thought that Schoenerer was a "profound thinker" and enthusiastically
embraced his basic program of violent nationalism, anti-Semitism,
antisocialism, union with Germany and opposition to the Hapsburgs and the Holy
See, he quickly sized up the causes for the party's failure:
"This movement's inadequate appreciation of the importance of the
social problem cost it the truly militant mass of the people; its entry into
Parliament took away its mighty impetus and burdened it with all the
weaknesses peculiar to this institution; the struggle against the
Catholic Church...robbed it of countless of the best elements that the nation
can call its own."
Though Hitler was to forget it when he came to power in Germany, one of
the lessons of his Vienna years which he stresses at great length in
Mein Kampf is the futility of a political party's trying to
oppose the churches. "Regardless of how much room for criticism there was in
any religious denomination," he says, in explaining why Schoenerer's
Losvon-Rom (Away from Rome) movement was a tactical error, "a political
party must never for a moment lose sight of the fact that in all
previous historical experience a purely political party has never succeeded
in producing a religious reformation."
But it was the failure of the Pan-Germans to arouse the masses, their
inability to even understand the psychology of the common people, that
to Hitler constituted their biggest mistake. It is obvious from his
recapitulation of the ideas that began to form in his mind when he was not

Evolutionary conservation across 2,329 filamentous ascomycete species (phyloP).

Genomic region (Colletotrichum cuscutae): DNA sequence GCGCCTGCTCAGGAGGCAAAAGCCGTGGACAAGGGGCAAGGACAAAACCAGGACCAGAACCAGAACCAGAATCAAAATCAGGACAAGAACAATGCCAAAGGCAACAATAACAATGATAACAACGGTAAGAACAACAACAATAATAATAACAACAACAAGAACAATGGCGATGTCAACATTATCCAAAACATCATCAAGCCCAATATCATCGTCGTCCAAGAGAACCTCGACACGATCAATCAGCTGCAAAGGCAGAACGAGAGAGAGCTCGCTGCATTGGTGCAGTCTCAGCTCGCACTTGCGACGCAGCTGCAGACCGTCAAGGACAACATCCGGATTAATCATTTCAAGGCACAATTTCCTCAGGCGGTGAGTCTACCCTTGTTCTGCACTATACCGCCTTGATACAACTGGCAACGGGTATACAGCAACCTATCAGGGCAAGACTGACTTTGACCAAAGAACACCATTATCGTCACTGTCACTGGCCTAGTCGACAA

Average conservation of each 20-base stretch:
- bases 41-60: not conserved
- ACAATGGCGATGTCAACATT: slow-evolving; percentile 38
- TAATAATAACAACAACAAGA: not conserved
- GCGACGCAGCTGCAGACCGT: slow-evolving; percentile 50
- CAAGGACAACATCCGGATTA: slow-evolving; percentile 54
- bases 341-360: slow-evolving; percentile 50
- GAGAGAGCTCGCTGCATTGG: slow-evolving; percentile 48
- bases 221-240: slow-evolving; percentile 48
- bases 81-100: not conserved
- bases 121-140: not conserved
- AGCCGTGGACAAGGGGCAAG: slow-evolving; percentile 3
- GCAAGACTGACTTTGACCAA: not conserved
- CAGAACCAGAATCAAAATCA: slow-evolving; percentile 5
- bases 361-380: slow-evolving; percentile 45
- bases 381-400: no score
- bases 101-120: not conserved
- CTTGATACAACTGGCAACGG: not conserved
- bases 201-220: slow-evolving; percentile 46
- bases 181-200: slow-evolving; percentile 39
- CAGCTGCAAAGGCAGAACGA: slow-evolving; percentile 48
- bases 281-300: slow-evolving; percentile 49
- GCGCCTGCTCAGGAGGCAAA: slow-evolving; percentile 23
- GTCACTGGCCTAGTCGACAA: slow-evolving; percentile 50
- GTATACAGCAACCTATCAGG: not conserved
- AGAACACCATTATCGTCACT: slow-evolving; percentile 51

much past the age of twenty-one that to him this was the cardinal
error. He was not to repeat it when he founded his own political movement.
There was another mistake of the Pan-Germans which Hitler was not to
make. That was the failure to win over the support of at least some of
the powerful, established institutions of the nation -- if not the
Church, then the Army, say, or the cabinet or the head of state. Unless a
political movement gained such backing, the young man saw, it would be
difficult if not impossible for it to assume power. This support was
precisely what Hitler had the shrewdness to arrange for in the crucial
January days of 1933 in Berlin and what alone made it possible for him and
his National Socialist Party to take over the rule of a great nation.
There was one political leader in Vienna in Hitler's time who
understood this, as well as the necessity of building a party on the foundation
of the masses. This was Dr. Karl Lueger, the burgomaster of Vienna and
leader of the Christian Social Party, who more than any other became
Hitler's political mentor, though the two never met. Hitler always